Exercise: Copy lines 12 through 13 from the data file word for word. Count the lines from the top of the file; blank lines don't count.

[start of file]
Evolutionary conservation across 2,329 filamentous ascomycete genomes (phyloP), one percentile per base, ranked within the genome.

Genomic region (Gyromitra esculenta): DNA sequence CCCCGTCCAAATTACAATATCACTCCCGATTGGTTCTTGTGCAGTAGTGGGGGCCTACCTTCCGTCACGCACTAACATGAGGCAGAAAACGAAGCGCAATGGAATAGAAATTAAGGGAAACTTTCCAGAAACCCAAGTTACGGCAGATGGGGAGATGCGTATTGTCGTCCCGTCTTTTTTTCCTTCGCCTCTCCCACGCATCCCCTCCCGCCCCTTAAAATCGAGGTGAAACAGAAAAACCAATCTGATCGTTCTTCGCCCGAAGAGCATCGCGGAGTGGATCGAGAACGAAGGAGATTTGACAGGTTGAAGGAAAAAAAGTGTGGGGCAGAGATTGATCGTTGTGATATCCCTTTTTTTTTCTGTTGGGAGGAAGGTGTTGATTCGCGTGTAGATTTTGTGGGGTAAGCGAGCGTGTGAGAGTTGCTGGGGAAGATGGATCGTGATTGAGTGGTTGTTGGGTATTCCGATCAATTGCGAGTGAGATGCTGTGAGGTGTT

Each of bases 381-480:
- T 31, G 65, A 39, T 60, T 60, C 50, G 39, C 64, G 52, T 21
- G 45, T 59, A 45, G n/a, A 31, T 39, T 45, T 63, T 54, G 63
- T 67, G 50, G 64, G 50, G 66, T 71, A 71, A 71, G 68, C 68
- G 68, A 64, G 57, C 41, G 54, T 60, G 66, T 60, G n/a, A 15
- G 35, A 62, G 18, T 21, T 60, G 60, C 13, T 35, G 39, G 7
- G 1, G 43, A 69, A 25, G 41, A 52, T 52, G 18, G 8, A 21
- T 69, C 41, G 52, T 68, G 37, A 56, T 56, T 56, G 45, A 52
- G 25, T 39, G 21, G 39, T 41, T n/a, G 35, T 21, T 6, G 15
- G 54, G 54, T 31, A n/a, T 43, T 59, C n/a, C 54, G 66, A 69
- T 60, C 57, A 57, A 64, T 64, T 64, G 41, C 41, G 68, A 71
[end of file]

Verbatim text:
- G 54, G 54, T 31, A n/a, T 43, T 59, C n/a, C 54, G 66, A 69
- T 60, C 57, A 57, A 64, T 64, T 64, G 41, C 41, G 68, A 71